(4) Motivating a middle-aged Japanese businessman to save a young girl from the clutches of an 80 ft. tall cousin of Chucky Cheese by doing battle with the godzilla-like rat variant using lightning, fisticuffs, and legal contracts.
(5) Assisting a diarrhea-ridden violinist's digestive system and internal defenses to rid his body of offending organisms before they cause him to pass gas (or something more solid) in the middle of the packed subway train taking him to his next live performance.
(6) Coming to the rescue of two coppers who handle donuts better than they do their own pistols, and who are caught in the middle of an alien invasion that would make H. G. Wells' copyright holders spin in their respective graves.
With crazy happenings in the world like these, it almost begins to make sense that an elite dancing and singing squad would be the key to success. While it's the Ouendan who dance, it is the team leader who takes charge. The dancer who stands in the center of the team for any particular difficulty mode *is* that leader, and you are the his conductor of sorts. It is immediately obvious that the leader is taking all of his dance cues from you and you alone. You will use the stylus to repeatedly do one of three things: (1) tap numbered circles, (2) trace lines, or (3) spin spinners. Each of these events instruct the Ouendan in the manner in which they are to dance. The clicks the player will be making are timed with the beat of the music and positioned to the direction of the dance, and though receding outer circles are shown to give you a visual cue on how to time your taps, listening to and identifying the beats of these Japanese pop tunes is essential to success, especially as the game gets harder.
And harder the game will get. There are four difficulty modes, including "Easy", "Normal", "Hard", and "Very Hard" (or what I like to call "Insane"). Initially only "Easy" and "Normal" are unlocked, but finishing those unlocks the other two levels. The truth is, even on "Easy" mode, the dances for each chapter/song combination will become progressively harder until they are hardly anything resembling easy. But as hard as the game gets, it never seems to get discouraging. Because each segment can eventually be won by memorizing the beat patterns over many tries, there is always present this internal drive that seems to keep the player going back for more and more, believing on each and every try that he will get it right this time.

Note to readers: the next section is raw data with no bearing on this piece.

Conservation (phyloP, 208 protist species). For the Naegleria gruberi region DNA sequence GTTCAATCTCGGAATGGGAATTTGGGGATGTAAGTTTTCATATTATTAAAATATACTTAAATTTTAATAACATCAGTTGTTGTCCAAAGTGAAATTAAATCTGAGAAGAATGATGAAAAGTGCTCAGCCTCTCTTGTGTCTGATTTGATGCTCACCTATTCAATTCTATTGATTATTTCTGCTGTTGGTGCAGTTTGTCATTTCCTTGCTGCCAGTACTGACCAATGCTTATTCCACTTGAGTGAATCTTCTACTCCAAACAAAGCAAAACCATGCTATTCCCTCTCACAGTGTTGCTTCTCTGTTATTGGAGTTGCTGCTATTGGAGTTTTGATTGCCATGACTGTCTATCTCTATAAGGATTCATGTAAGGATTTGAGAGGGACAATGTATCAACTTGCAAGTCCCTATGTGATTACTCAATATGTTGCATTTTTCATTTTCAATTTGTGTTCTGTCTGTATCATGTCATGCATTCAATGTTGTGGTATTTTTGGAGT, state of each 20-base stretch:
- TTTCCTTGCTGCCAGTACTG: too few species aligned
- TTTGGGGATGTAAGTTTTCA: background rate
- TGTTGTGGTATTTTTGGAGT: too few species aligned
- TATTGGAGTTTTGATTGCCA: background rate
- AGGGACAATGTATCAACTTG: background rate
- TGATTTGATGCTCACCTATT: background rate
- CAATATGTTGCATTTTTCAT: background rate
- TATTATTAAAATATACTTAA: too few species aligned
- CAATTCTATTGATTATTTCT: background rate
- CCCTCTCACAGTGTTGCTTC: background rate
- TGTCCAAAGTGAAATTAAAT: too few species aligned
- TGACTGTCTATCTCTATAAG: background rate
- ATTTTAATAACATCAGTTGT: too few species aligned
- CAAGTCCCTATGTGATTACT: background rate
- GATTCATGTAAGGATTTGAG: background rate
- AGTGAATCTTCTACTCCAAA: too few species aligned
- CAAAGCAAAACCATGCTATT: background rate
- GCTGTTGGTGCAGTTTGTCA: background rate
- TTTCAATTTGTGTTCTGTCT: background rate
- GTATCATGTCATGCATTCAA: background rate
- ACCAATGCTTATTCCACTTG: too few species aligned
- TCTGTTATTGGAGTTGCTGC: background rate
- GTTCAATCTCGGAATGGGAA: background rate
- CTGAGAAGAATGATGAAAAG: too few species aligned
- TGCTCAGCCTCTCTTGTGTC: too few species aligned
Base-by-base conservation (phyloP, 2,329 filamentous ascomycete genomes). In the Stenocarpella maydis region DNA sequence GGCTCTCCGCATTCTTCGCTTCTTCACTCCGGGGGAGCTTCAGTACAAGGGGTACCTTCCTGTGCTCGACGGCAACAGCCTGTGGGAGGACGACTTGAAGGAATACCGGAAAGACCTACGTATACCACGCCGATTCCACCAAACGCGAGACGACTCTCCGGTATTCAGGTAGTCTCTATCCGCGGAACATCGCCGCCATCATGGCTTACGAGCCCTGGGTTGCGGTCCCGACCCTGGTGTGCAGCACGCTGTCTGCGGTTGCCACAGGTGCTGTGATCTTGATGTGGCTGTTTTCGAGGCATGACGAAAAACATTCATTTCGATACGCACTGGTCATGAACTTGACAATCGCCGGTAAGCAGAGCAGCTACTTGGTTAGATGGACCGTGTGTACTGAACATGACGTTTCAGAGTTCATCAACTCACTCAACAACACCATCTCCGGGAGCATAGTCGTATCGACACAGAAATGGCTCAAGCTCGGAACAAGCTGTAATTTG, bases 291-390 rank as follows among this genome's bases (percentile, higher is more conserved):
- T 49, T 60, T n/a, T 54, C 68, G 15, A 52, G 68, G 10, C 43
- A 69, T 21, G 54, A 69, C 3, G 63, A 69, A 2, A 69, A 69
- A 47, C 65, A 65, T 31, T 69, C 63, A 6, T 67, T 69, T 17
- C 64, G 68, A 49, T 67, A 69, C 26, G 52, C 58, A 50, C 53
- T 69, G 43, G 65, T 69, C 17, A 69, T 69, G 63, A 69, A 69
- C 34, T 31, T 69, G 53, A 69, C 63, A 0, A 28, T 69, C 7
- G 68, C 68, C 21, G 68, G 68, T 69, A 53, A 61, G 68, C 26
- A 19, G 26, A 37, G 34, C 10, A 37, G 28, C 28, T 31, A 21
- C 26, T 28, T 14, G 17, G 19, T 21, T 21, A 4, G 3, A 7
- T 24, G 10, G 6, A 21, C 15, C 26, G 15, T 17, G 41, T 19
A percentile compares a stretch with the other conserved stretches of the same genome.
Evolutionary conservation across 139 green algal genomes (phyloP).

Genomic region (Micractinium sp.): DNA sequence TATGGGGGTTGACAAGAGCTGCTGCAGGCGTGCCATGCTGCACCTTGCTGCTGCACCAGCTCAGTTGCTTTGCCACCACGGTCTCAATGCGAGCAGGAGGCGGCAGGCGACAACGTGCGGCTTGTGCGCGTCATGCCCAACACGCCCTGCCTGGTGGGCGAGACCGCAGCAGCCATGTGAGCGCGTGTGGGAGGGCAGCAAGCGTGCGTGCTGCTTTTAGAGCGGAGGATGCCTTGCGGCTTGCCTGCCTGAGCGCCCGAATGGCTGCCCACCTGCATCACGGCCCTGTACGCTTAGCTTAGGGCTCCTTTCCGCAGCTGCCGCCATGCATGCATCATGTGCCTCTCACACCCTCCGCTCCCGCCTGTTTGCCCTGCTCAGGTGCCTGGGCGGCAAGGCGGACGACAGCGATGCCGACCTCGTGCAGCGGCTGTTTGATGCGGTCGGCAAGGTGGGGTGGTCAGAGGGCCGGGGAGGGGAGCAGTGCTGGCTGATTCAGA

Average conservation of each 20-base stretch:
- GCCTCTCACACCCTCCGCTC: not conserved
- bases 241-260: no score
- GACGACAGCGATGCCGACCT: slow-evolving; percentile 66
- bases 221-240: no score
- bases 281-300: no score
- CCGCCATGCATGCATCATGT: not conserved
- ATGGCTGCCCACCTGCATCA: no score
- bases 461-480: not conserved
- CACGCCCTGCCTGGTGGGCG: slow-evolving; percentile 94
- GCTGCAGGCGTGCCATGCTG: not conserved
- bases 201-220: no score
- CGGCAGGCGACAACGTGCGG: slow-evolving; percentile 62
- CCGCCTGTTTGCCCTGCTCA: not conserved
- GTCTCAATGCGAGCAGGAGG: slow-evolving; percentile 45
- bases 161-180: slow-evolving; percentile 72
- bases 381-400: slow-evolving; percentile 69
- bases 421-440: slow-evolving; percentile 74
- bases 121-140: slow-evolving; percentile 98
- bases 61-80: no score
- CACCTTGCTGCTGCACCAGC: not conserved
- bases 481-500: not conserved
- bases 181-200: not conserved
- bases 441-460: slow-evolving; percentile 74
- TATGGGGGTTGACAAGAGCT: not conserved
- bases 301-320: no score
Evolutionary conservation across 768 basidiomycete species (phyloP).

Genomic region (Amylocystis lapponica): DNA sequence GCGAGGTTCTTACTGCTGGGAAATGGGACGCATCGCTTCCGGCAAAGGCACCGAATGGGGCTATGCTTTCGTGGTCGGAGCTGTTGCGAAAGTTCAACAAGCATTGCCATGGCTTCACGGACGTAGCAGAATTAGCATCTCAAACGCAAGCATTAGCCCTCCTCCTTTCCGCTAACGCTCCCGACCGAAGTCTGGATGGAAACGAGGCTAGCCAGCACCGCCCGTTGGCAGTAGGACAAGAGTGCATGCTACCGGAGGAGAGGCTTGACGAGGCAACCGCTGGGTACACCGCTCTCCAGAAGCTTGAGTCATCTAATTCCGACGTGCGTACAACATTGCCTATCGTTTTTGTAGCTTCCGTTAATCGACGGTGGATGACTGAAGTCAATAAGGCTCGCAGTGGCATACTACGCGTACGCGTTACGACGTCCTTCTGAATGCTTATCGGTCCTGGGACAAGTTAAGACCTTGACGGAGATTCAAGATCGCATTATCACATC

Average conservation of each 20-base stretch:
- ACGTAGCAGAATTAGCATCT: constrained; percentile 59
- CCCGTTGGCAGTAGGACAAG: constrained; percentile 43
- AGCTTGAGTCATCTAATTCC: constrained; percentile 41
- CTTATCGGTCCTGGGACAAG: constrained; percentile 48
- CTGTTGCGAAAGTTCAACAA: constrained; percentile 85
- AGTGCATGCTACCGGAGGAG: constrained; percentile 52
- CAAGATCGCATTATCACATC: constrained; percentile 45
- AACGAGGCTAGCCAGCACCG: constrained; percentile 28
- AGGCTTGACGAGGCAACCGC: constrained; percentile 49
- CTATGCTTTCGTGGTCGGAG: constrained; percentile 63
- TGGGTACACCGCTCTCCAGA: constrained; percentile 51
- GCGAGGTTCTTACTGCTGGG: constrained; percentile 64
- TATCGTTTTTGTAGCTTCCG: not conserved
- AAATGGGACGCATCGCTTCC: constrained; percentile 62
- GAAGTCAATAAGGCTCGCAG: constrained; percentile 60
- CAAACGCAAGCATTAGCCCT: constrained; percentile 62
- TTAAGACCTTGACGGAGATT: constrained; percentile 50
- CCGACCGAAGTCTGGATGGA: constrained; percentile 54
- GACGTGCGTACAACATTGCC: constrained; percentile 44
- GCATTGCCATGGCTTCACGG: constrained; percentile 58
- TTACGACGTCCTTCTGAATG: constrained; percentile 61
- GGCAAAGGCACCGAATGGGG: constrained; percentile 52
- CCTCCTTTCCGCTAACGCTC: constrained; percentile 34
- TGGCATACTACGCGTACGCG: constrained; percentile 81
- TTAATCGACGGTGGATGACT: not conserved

Depending on how precise the player taps to the beat, points will be awarded in denominations of 50, 100, and 300. Each missed beat will trip the dancers on their own figurative left feat and simultaneously reduce your energy meter. If the energy meter is too low at the end of a subchapter, that subchapter will be marked with a failure. To make matters a little more challenging, if the meter reaches rock bottom, the entire chapter is abruptly ended with catastrophic failure. Whereas, if a chapter is successfully completed, it is graded on performance using letter grades from D to A, with S given for a near-perfect performance. At the end of each successful chapter, the player can also watch a replay of his performance throughout the song and enjoy the story presented more at his own uninterrupted leasure.
In the end, shy guys like me shouldn't be held back by our need not to look foolish in public, but as long as we are, it's nice that there are rhythm games out there which promise us a sheltered experience without sacrificing a bit of the solid and quirky gameplay that rhythm games provide. "Osu! Tatakae! Ouendan" makes such fitting use of the touch-screen control scheme available on the unique Nintendo DS hardware that a great experience can be had without having to tap your feet even once. The controls are so spot-on that it almost seems like the DS was made for it rather than the other way around. This game is a perfect example of how rhythm games can be tailored to the Paxil-crowd, and it manages this in spite of any language barrier. Touching on that for a moment, I would have never guessed that a game presented entirely in Japanese would have captivated me so completely, yet it has managed to do just that. Games like this rock the foundations of the Tower of Babel, leaving us all speaking in strange tongues, and even with the meaning of it all being hopelessly lost in translation, the languages of music, dance, and good, fun gameplay remain universal.